In many countries, generating and selling electricity is the exclusive province of utility companies, which have a monopoly in their service area. That makes a certain amount of sense. The tangle of wires that run over our heads everywhere would be infinitely worse if several companies were all supplying electricity via their own distribution networks. And few areas would welcome more generating plants built and operated by competing electricity suppliers.
But ideas that made sense a century ago when Thomas Edison and George Westinghouse were slugging it out for supremacy in the shiny new world of electrical energy are less appealing today when anyone with a roof or a plot of vacant land can install solar panels to make their own electricity. The very idea frightens utility companies to their core and they have flexed their political muscles to prevent it from happening on a large scale.
Lithuania is taking a different approach. The government has recently approved new legislation based on proposals by the Ministry of Energy that will encourage the establishment of renewable energy communities where people and businesses generate their own electricity and share it with each other. Producers of renewable energy will be allowed to sell energy between themselves and to end users, according to the government.
“We can see that renewable energy is rapidly gaining popularity among residents and companies, so we are constantly looking for new solutions, improving the environment and expanding opportunities for everyone. Today, energy communities are still a novelty not only in Lithuania, but in other European countries as well, but in the future they will become a fairly common phenomenon, just as renewable energy has already become in many households today,” says Minister of Energy Žygimantas Vaičiūnas.
The amendments to the Law on Energy from Renewable Sources are designed so that renewable energy communities will be able to manage and develop power plants using renewable resources for energy production — to produce, consume and accumulate energy in their storage facilities and sell the energy produced, the government says. These communities can be owned by individuals, small businesses or municipal authorities, provided that humans hold at least 51% of the votes at the general meeting of shareholders.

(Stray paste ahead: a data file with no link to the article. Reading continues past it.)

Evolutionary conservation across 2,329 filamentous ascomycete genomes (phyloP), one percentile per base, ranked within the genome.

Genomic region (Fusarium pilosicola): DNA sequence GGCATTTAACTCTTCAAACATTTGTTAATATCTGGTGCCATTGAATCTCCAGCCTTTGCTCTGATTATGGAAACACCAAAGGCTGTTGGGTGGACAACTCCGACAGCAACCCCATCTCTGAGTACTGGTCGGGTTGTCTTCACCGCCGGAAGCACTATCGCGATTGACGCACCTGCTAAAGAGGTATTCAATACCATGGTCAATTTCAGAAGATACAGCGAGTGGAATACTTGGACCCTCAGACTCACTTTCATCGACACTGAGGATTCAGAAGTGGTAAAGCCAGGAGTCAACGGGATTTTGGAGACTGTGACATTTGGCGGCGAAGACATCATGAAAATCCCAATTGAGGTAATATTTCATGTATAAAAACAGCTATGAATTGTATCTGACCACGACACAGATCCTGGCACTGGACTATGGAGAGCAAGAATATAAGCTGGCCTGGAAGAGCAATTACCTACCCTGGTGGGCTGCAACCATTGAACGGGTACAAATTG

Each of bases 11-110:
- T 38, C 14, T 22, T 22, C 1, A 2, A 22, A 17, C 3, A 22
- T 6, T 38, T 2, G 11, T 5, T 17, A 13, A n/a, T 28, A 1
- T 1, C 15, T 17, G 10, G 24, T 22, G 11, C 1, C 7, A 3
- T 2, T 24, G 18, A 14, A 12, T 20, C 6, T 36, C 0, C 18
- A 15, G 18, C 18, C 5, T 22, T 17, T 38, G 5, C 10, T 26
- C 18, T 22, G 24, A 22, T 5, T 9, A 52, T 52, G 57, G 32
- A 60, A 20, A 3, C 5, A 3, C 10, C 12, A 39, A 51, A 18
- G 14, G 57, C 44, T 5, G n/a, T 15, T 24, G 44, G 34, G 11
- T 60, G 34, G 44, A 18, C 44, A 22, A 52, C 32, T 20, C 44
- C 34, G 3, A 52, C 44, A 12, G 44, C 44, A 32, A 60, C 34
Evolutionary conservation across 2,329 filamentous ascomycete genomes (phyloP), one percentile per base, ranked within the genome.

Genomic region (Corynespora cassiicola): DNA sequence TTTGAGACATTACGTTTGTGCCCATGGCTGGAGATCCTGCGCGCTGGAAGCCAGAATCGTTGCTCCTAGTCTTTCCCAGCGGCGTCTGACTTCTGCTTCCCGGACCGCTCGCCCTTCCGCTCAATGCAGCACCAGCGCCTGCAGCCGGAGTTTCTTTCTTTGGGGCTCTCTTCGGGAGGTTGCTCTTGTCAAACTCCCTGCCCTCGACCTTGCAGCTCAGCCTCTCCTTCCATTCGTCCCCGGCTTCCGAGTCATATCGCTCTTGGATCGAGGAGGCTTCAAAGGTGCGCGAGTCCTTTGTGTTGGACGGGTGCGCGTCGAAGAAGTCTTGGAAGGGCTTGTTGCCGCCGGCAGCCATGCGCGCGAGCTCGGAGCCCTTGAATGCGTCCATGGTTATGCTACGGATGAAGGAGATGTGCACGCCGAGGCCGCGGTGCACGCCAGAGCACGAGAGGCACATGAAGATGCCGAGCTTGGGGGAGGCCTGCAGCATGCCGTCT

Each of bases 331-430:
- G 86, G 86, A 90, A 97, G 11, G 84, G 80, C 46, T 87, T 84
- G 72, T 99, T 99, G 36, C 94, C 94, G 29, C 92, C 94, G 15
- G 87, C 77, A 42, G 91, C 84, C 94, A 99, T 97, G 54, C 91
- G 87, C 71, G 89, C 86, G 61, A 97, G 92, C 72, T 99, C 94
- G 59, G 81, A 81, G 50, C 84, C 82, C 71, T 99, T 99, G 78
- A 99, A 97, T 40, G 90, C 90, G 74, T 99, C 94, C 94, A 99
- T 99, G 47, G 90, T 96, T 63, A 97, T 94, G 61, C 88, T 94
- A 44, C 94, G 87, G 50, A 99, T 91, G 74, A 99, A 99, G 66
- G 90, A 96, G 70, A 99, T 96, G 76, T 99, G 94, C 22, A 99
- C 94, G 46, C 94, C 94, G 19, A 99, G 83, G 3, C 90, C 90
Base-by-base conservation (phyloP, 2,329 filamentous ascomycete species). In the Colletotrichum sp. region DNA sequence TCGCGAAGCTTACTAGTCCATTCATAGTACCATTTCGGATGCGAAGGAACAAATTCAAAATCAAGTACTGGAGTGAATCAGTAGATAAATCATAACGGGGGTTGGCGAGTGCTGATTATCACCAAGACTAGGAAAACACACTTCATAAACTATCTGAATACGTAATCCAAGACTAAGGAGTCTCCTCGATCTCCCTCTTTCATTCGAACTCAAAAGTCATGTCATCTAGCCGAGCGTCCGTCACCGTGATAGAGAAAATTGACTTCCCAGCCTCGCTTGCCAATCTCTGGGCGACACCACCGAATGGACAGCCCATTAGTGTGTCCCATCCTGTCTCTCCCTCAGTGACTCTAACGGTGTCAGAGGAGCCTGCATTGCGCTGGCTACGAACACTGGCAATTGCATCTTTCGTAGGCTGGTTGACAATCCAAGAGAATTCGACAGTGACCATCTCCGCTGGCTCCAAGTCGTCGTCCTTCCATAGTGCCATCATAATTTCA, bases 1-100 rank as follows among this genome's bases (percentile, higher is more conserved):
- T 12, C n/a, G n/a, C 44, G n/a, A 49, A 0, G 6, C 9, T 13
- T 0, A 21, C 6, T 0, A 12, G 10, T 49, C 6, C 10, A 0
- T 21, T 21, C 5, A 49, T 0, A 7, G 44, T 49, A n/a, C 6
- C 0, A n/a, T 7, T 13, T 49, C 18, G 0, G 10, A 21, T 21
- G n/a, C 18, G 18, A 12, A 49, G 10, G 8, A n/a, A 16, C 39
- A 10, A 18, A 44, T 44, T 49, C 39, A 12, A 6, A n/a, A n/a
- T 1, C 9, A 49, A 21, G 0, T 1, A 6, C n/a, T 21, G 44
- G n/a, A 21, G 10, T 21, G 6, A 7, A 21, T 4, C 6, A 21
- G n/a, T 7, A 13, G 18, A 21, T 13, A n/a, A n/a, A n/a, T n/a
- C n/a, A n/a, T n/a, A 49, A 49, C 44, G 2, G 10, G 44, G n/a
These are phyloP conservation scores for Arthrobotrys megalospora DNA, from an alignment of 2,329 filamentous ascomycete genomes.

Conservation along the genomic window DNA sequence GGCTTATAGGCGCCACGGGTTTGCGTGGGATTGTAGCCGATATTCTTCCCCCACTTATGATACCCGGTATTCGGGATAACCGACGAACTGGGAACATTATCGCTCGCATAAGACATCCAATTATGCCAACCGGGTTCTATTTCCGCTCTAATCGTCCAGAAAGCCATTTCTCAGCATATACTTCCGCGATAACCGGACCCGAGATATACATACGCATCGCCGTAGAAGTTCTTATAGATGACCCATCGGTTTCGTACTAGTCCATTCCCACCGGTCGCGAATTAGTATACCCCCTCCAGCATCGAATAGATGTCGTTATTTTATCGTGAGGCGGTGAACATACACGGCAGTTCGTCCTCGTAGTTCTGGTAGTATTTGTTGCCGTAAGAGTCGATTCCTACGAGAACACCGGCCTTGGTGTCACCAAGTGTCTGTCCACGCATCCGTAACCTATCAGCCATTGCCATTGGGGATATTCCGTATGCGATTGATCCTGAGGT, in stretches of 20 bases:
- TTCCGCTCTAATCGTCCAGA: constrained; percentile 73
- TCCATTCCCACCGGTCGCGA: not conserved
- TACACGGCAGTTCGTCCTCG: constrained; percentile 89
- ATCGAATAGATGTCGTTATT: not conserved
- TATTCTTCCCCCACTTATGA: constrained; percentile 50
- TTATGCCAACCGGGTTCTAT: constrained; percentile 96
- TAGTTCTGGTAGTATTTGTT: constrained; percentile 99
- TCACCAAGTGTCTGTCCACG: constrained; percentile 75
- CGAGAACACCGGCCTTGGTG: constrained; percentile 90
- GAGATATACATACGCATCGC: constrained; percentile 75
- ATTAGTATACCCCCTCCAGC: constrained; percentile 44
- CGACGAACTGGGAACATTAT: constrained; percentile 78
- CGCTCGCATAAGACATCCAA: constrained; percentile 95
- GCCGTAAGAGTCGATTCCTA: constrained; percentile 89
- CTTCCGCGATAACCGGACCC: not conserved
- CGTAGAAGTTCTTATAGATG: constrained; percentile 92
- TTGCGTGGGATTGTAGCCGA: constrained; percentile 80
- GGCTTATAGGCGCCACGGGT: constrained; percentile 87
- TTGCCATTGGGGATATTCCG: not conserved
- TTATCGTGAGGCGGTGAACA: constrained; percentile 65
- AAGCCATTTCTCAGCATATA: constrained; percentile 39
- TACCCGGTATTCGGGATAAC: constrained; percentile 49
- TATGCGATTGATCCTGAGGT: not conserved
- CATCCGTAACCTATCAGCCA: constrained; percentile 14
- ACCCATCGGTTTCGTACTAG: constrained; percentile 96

The new legal provisions will reduce the administrative burden for renewable energy producers. In order to sell electricity to an end user, it will no longer be necessary to obtain a license as an independent electricity supplier. They can simply sell electricity to an end user subject to the same requirements as independent electricity suppliers. The new rules are intended to make it easier for renewable energy producers to sell the energy they produce. Special rules apply to systems with a capacity of less than 500 kW.
Renewable energy is a threat to investor-owned utilities which are used to a cozy relationship with regulators and a guaranteed rate of return no matter how poorly mismanaged they are. Hopefully the Lithuanian model will spread to other nations over time.
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